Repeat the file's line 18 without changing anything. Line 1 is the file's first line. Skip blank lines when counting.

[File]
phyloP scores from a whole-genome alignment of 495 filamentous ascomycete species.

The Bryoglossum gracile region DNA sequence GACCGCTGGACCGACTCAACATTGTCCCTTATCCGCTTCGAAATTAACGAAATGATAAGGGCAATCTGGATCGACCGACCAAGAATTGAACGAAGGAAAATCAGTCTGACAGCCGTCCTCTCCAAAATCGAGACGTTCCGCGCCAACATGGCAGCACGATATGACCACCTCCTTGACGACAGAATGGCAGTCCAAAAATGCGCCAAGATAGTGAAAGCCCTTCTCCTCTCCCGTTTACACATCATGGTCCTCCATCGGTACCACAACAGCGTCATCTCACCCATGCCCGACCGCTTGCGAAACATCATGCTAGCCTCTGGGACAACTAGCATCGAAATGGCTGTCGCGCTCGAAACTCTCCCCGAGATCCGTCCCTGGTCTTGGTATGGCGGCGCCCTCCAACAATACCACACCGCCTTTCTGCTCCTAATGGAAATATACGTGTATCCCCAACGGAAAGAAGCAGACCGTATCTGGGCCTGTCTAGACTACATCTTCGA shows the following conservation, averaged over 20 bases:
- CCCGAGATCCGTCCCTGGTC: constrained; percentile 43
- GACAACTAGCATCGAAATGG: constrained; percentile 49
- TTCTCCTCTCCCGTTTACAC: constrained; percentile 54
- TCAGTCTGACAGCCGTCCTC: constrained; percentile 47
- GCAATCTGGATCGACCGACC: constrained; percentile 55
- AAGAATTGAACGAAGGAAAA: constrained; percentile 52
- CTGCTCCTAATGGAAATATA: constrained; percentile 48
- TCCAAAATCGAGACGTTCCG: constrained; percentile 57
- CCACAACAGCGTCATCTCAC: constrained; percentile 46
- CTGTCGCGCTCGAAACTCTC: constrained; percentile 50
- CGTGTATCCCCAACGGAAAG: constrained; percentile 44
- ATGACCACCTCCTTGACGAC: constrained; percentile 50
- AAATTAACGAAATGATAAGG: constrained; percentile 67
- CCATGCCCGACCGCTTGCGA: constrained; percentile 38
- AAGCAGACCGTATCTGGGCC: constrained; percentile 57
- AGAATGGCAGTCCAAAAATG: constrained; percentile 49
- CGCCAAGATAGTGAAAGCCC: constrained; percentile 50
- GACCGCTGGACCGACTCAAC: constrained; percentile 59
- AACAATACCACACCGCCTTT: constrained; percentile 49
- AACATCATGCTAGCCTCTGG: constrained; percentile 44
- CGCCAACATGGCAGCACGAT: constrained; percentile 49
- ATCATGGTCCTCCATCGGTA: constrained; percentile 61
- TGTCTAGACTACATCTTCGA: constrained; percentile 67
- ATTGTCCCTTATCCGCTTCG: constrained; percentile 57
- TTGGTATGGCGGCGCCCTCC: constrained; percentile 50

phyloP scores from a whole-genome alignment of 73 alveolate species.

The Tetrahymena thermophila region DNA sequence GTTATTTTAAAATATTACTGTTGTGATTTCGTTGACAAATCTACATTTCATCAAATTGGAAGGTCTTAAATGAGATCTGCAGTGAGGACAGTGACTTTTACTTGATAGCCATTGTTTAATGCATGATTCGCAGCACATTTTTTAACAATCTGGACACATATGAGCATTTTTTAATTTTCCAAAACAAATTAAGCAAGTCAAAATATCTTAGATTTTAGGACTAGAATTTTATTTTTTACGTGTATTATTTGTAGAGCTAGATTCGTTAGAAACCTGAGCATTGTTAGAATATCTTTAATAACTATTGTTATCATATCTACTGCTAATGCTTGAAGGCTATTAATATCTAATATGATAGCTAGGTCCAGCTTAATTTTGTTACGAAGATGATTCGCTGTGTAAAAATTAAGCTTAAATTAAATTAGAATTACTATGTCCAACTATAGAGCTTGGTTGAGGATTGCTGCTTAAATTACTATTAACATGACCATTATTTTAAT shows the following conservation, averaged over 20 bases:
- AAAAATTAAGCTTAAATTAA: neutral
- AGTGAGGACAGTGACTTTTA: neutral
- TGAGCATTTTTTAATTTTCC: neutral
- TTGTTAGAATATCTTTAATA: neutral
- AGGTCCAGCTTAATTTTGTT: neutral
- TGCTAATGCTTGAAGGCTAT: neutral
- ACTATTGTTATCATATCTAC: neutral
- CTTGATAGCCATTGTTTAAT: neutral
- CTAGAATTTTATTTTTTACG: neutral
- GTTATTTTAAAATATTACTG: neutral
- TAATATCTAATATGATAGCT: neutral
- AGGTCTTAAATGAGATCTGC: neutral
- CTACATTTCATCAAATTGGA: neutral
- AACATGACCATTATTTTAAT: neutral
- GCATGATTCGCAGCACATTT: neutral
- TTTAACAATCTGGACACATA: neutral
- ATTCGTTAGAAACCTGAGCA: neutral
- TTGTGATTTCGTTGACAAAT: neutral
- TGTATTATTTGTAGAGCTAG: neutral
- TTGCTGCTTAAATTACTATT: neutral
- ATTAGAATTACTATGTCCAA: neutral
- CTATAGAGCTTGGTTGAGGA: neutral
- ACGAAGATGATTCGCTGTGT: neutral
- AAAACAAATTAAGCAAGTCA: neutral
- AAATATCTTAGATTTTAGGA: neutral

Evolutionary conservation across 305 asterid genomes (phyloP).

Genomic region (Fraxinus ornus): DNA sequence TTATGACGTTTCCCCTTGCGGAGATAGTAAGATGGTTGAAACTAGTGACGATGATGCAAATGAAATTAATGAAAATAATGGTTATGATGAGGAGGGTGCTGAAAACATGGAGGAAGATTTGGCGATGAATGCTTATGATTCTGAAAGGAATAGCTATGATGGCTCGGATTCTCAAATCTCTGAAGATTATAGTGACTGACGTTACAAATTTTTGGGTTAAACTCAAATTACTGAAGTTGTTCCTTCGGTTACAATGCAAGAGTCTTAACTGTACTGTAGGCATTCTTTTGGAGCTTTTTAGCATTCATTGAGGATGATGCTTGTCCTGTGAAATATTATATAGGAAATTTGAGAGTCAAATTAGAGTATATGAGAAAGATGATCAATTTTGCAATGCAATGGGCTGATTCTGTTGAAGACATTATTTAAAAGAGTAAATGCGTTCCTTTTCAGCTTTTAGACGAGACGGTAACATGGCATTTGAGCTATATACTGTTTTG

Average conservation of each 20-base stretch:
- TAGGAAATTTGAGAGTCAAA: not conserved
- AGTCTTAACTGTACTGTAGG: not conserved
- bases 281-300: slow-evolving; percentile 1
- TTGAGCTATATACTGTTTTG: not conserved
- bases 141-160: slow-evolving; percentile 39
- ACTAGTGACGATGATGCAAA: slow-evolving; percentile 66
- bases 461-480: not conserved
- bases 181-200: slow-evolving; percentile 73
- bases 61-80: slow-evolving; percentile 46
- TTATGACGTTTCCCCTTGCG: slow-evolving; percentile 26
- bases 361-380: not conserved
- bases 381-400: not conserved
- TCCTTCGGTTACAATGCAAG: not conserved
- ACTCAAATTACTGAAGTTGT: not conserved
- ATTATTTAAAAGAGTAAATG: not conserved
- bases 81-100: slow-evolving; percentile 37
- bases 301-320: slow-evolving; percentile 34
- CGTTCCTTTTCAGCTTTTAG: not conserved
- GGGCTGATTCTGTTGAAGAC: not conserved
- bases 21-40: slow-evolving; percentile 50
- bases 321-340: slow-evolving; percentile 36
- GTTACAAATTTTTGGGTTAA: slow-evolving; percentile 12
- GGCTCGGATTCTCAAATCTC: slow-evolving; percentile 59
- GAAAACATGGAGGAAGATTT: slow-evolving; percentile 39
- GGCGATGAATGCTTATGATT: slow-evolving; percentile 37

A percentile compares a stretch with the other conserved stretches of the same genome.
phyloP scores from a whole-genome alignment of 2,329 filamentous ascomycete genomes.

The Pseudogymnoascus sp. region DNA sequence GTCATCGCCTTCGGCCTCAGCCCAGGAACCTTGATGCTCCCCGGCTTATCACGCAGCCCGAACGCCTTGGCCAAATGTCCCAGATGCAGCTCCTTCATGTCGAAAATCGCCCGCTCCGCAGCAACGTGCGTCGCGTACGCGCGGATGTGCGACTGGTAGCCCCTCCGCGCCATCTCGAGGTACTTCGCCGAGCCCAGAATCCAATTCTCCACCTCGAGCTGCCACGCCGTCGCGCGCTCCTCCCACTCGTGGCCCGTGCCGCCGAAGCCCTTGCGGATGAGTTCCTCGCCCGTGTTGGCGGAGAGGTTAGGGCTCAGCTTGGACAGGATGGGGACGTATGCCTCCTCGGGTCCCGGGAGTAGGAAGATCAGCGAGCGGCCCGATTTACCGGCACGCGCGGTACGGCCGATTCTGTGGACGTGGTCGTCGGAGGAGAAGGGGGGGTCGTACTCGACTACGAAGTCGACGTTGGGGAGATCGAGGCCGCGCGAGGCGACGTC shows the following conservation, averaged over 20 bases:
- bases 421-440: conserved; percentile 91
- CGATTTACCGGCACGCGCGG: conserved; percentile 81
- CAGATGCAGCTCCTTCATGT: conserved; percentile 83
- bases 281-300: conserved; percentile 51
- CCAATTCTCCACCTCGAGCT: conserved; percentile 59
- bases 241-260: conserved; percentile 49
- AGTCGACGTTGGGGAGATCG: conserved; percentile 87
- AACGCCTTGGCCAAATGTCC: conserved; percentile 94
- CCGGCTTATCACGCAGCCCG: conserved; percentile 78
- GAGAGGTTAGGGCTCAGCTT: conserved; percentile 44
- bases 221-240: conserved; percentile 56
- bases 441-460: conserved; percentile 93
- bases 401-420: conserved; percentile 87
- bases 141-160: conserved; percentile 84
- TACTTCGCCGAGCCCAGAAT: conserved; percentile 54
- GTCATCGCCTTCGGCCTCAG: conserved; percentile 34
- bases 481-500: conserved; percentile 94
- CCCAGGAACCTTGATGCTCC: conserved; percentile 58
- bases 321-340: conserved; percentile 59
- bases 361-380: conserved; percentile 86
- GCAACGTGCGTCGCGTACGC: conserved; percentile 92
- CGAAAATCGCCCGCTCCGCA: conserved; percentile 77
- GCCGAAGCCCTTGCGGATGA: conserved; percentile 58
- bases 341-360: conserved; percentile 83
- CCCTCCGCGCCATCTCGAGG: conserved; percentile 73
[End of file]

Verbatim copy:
- AGAATGGCAGTCCAAAAATG: constrained; percentile 49